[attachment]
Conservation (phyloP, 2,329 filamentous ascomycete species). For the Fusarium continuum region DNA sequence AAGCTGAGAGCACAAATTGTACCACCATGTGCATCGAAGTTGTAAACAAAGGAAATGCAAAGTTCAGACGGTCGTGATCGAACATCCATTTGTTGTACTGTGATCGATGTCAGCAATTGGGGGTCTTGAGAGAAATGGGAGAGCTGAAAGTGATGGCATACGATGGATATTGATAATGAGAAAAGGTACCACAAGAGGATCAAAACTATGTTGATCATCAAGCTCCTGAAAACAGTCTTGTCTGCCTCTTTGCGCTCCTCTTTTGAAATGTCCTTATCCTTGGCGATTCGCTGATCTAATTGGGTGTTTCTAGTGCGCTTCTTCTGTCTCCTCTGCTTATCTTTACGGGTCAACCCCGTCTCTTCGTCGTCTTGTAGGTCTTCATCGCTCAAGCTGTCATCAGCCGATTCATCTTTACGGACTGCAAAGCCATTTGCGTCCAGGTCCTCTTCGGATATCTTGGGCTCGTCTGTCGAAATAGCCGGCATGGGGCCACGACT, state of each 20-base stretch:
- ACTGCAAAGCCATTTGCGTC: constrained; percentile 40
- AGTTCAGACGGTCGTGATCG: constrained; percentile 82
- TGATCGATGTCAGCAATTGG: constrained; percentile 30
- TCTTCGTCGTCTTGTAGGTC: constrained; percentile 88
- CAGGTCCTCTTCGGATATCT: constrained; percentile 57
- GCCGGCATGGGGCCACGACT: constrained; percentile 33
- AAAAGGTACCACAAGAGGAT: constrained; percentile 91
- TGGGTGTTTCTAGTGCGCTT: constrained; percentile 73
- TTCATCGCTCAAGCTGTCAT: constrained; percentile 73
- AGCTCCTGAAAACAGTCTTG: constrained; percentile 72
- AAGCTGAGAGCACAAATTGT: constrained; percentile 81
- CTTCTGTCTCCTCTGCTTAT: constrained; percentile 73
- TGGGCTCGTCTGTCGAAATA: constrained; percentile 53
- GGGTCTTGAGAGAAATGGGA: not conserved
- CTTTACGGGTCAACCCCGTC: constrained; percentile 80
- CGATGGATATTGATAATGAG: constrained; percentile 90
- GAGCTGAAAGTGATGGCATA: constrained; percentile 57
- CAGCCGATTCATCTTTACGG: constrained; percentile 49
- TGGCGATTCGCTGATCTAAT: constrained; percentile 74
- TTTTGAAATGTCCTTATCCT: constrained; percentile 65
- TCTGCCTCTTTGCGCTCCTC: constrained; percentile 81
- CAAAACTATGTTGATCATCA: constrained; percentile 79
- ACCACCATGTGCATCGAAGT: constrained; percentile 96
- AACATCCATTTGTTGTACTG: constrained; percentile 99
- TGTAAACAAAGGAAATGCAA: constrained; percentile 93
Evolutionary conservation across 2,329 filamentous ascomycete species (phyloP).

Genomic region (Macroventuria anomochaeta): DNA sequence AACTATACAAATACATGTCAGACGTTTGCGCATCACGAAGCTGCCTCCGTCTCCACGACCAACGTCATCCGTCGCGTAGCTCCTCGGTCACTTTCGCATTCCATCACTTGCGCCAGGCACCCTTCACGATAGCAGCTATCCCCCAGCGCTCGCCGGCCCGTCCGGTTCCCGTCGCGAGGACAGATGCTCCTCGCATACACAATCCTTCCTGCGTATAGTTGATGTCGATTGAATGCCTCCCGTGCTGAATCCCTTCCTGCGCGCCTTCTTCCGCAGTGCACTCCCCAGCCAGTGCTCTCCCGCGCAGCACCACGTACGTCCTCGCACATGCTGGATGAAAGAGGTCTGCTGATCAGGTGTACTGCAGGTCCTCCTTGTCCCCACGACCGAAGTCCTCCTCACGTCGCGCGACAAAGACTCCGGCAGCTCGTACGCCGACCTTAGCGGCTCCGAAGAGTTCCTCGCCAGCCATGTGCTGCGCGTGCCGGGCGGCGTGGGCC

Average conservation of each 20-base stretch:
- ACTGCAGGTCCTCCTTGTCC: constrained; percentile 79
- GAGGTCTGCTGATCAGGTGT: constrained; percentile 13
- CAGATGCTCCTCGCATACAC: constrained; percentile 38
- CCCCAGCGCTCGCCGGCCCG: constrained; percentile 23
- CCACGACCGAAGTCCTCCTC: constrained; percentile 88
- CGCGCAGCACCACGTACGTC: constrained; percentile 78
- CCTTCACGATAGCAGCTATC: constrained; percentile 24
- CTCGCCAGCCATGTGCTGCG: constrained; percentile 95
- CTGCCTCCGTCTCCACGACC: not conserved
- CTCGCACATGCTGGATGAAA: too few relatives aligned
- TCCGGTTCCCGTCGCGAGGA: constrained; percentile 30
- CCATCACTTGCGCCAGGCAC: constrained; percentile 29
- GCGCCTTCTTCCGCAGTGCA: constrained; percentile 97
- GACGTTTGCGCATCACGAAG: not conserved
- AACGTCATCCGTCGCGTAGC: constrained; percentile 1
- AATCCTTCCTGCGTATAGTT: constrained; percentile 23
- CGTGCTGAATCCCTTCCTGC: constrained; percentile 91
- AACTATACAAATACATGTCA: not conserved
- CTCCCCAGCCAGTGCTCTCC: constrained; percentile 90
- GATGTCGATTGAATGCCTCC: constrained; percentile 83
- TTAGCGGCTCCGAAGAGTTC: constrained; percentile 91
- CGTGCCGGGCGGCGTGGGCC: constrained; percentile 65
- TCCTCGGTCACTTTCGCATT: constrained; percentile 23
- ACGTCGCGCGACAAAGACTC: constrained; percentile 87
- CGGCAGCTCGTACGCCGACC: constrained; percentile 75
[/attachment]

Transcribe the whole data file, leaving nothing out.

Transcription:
Conservation (phyloP, 2,329 filamentous ascomycete species). For the Fusarium continuum region DNA sequence AAGCTGAGAGCACAAATTGTACCACCATGTGCATCGAAGTTGTAAACAAAGGAAATGCAAAGTTCAGACGGTCGTGATCGAACATCCATTTGTTGTACTGTGATCGATGTCAGCAATTGGGGGTCTTGAGAGAAATGGGAGAGCTGAAAGTGATGGCATACGATGGATATTGATAATGAGAAAAGGTACCACAAGAGGATCAAAACTATGTTGATCATCAAGCTCCTGAAAACAGTCTTGTCTGCCTCTTTGCGCTCCTCTTTTGAAATGTCCTTATCCTTGGCGATTCGCTGATCTAATTGGGTGTTTCTAGTGCGCTTCTTCTGTCTCCTCTGCTTATCTTTACGGGTCAACCCCGTCTCTTCGTCGTCTTGTAGGTCTTCATCGCTCAAGCTGTCATCAGCCGATTCATCTTTACGGACTGCAAAGCCATTTGCGTCCAGGTCCTCTTCGGATATCTTGGGCTCGTCTGTCGAAATAGCCGGCATGGGGCCACGACT, state of each 20-base stretch:
- ACTGCAAAGCCATTTGCGTC: constrained; percentile 40
- AGTTCAGACGGTCGTGATCG: constrained; percentile 82
- TGATCGATGTCAGCAATTGG: constrained; percentile 30
- TCTTCGTCGTCTTGTAGGTC: constrained; percentile 88
- CAGGTCCTCTTCGGATATCT: constrained; percentile 57
- GCCGGCATGGGGCCACGACT: constrained; percentile 33
- AAAAGGTACCACAAGAGGAT: constrained; percentile 91
- TGGGTGTTTCTAGTGCGCTT: constrained; percentile 73
- TTCATCGCTCAAGCTGTCAT: constrained; percentile 73
- AGCTCCTGAAAACAGTCTTG: constrained; percentile 72
- AAGCTGAGAGCACAAATTGT: constrained; percentile 81
- CTTCTGTCTCCTCTGCTTAT: constrained; percentile 73
- TGGGCTCGTCTGTCGAAATA: constrained; percentile 53
- GGGTCTTGAGAGAAATGGGA: not conserved
- CTTTACGGGTCAACCCCGTC: constrained; percentile 80
- CGATGGATATTGATAATGAG: constrained; percentile 90
- GAGCTGAAAGTGATGGCATA: constrained; percentile 57
- CAGCCGATTCATCTTTACGG: constrained; percentile 49
- TGGCGATTCGCTGATCTAAT: constrained; percentile 74
- TTTTGAAATGTCCTTATCCT: constrained; percentile 65
- TCTGCCTCTTTGCGCTCCTC: constrained; percentile 81
- CAAAACTATGTTGATCATCA: constrained; percentile 79
- ACCACCATGTGCATCGAAGT: constrained; percentile 96
- AACATCCATTTGTTGTACTG: constrained; percentile 99
- TGTAAACAAAGGAAATGCAA: constrained; percentile 93
Evolutionary conservation across 2,329 filamentous ascomycete species (phyloP).

Genomic region (Macroventuria anomochaeta): DNA sequence AACTATACAAATACATGTCAGACGTTTGCGCATCACGAAGCTGCCTCCGTCTCCACGACCAACGTCATCCGTCGCGTAGCTCCTCGGTCACTTTCGCATTCCATCACTTGCGCCAGGCACCCTTCACGATAGCAGCTATCCCCCAGCGCTCGCCGGCCCGTCCGGTTCCCGTCGCGAGGACAGATGCTCCTCGCATACACAATCCTTCCTGCGTATAGTTGATGTCGATTGAATGCCTCCCGTGCTGAATCCCTTCCTGCGCGCCTTCTTCCGCAGTGCACTCCCCAGCCAGTGCTCTCCCGCGCAGCACCACGTACGTCCTCGCACATGCTGGATGAAAGAGGTCTGCTGATCAGGTGTACTGCAGGTCCTCCTTGTCCCCACGACCGAAGTCCTCCTCACGTCGCGCGACAAAGACTCCGGCAGCTCGTACGCCGACCTTAGCGGCTCCGAAGAGTTCCTCGCCAGCCATGTGCTGCGCGTGCCGGGCGGCGTGGGCC

Average conservation of each 20-base stretch:
- ACTGCAGGTCCTCCTTGTCC: constrained; percentile 79
- GAGGTCTGCTGATCAGGTGT: constrained; percentile 13
- CAGATGCTCCTCGCATACAC: constrained; percentile 38
- CCCCAGCGCTCGCCGGCCCG: constrained; percentile 23
- CCACGACCGAAGTCCTCCTC: constrained; percentile 88
- CGCGCAGCACCACGTACGTC: constrained; percentile 78
- CCTTCACGATAGCAGCTATC: constrained; percentile 24
- CTCGCCAGCCATGTGCTGCG: constrained; percentile 95
- CTGCCTCCGTCTCCACGACC: not conserved
- CTCGCACATGCTGGATGAAA: too few relatives aligned
- TCCGGTTCCCGTCGCGAGGA: constrained; percentile 30
- CCATCACTTGCGCCAGGCAC: constrained; percentile 29
- GCGCCTTCTTCCGCAGTGCA: constrained; percentile 97
- GACGTTTGCGCATCACGAAG: not conserved
- AACGTCATCCGTCGCGTAGC: constrained; percentile 1
- AATCCTTCCTGCGTATAGTT: constrained; percentile 23
- CGTGCTGAATCCCTTCCTGC: constrained; percentile 91
- AACTATACAAATACATGTCA: not conserved
- CTCCCCAGCCAGTGCTCTCC: constrained; percentile 90
- GATGTCGATTGAATGCCTCC: constrained; percentile 83
- TTAGCGGCTCCGAAGAGTTC: constrained; percentile 91
- CGTGCCGGGCGGCGTGGGCC: constrained; percentile 65
- TCCTCGGTCACTTTCGCATT: constrained; percentile 23
- ACGTCGCGCGACAAAGACTC: constrained; percentile 87
- CGGCAGCTCGTACGCCGACC: constrained; percentile 75